Rsync (Remote Sync) is an useful command line utility for Unix like systems to synchronize files between two remote systems. A user can also use rsync command to sync files between two directory on same system. The rsync uses delta-transfer algorithm, which sends only the differences between the source files and the existing files in the destination. It also reduced the data on network to save bandwidth.
The Rsync is generally used for the backup purpose or transferring large number of files between two systems. Rsync support local to local, local to remote and remote to local syncing of files. But it doesn’t support remote to remote files syncing.
In this tutorial you will learn rsync command line tools with examples.
rsync [OPTION...] SOURCE... [DESTINATION]
- Here SOURCE can be a local directory like “/opt/backup” or a remote location like “[email protected]:/opt/remotedir/”
- Also the DESTINATION can be refer to a local directory or remote system directory
- Both SOURCE and DESTINATION can refer to a local directory .
- Only one SOURCE or DESTINATION can refer to the remote location . You can’t use both as a remote location.
Rsync Command Options
Rsync offers a large number of useful options that controls each and every aspect of its behavior and make it more flexible for synchronizing files. Below is the list of some frequently used rsync command options:
-v, -vv -vvv, --verbose– This option is used for verbose logs on standard output. The default rsync runs silently. Higher the number of “v” increases logging level.
-a, --archive– Is the most common used option with rsync command. The archive mode is equivalent to the options
-rlptgoD. Basically, it includes all necessary options like, recursively, preserve file permissions, symbolic links, file ownership and the timestamps.
-z, -–compress– Use this option to transfer data in compressed format. Which is useful to save bandwidth.
-h, –-human-readable– Use this option to print all the outputs in a human readable format.
--delete– Use this option only if you need to remove files on destination, which does not exists on source.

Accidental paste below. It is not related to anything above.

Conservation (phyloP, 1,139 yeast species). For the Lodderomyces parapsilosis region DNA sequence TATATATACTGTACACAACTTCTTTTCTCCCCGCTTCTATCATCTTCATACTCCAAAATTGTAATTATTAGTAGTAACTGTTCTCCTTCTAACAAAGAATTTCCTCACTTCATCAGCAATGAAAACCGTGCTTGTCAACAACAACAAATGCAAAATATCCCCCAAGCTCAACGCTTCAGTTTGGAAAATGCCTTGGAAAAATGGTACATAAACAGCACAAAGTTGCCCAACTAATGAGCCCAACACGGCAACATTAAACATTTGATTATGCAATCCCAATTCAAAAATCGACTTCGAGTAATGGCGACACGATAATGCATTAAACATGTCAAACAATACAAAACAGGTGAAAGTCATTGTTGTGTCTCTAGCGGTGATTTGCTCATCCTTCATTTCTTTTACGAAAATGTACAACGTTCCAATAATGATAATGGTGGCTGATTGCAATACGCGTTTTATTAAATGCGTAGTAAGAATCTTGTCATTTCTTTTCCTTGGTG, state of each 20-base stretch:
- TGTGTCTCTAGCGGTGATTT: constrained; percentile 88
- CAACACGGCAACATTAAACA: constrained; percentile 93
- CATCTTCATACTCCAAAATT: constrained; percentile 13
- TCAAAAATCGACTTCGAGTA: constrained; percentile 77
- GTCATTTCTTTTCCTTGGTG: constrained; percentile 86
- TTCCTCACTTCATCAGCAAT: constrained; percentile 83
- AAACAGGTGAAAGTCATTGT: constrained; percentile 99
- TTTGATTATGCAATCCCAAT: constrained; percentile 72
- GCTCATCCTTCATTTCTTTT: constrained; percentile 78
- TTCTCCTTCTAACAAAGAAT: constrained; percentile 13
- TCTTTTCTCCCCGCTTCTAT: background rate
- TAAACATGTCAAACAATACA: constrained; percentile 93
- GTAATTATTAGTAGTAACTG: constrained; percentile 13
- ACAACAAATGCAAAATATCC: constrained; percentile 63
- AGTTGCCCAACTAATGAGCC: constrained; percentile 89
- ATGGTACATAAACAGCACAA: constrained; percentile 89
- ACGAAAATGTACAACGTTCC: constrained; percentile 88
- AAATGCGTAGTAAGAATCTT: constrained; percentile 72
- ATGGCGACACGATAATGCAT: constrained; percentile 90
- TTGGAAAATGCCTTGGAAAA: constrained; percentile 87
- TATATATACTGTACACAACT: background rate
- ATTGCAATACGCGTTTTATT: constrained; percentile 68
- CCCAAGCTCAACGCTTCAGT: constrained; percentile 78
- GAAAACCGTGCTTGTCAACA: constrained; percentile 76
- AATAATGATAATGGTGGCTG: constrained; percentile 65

--exclude=PATTERN– Exclude files from rsync matching the given pattern.
rsync --exclude '*.jpg' SRC/ DEST/
--include=PATTERN– Include files in rsync matching the given pattern.
rsync --include '*.jpg' --include '*.txt' --exclude '*' SRC/ DEST/
Rsync Command Examples
Here is some useful command line example of rsync command on Unix/Linux systems.
1. Rsync/Copy files locally
You can also use rsync command to sync files between two local directories. For example, the following command will copy all content from
src/ directory to
dest/ directory. The command will automatically create destination if not exists.
rsync -avh src/ dest/
2. Rsync files from local to remote
The Rsync allows to sync files between local and remote systems. You can keep one from source or destination as remote host.
rsync -avh src/ [email protected]:/dest/
3. Rsync files from remote to local
Use the source directory from remote host and the destination must be the local directory.
rsync -avh [email protected]:/src/ /dest/
4. Using Rsync over SSH
The Rsync connects remote system using the rsync daemon directly via TCP. Also we can specify to use Secure Shell (SSH) to communicate with remote systems.
-e option to specify the remote shell. The below command will use ssh as remote shell:
rsync -avhze ssh src/ [email protected]:/dest/
The SSH server running on non-standard port use this tutorial to connect rsync over non-standard port.
5. Rsync to ignore existing files
Use Rsync command with –ignore-existing option to ignore all files, which is already exists on destination.
rsync --ignore-existing -avh src/ dest/
6. Update file only if source is newer
--update option to update file on remote only if there is a newer version is local. The Rsync will create file on destination if not exists. Also update file on destination of local timestamp is newer than remote system file.
rsync --update -avh src/ [email protected]:/dest/
7. Remove file from source with Rsync
--remove-source-files to remote file from source after successful file transfer to destination.
rsync --remove-source-files -avh /src [email protected]:/dest
8. Exclude specific files with Rsync
You can specify a file or pattern with
--exclude=PATTERN option to exclude from rsync.
rsync -avh --exclude '*.zip' --exclude '*.log' /src [email protected]:/dest
9. Include specific files with Rsync
The default Rsynch include all files under the source directory tree. Now, you need to include only specific files to synchronize to destination.
Here you can specify
--include=PATTERN to include specific files and exclude all files with
rsync -avh -include '*.jpg' --include '*.txt' --exclude '*' /src [email protected]:/dest
10. Display Progress with Rsync
--progress option to display progress during the file transfer between source and destination with Rsync command.
rsync -avh --progress /src [email protected]:/dest
11. Rsync with changing file permission
You can instruct the rsync to change files owner and group owners on destination. Use option
--chown=USER:GROUP with rsync to change file permission.
rsync -avh --chown=USER:GROUP /src [email protected]:/dest
Similarly, you can use –chmod=CHMOD option to change file or directory permissions on destination.
rsync -avh --chmod=755 /src [email protected]:/dest
12. Rsync dry-run only
--dry-run option to execute dry run only. It will show you the similar results as original command but nothing will update on destination. Basically, we can use this to check, what the rsync will update before actually running it.
rsync -avh --dry-run /src [email protected]:/dest
In this tutorial, you have learned about rsync command in Linux with useful examples.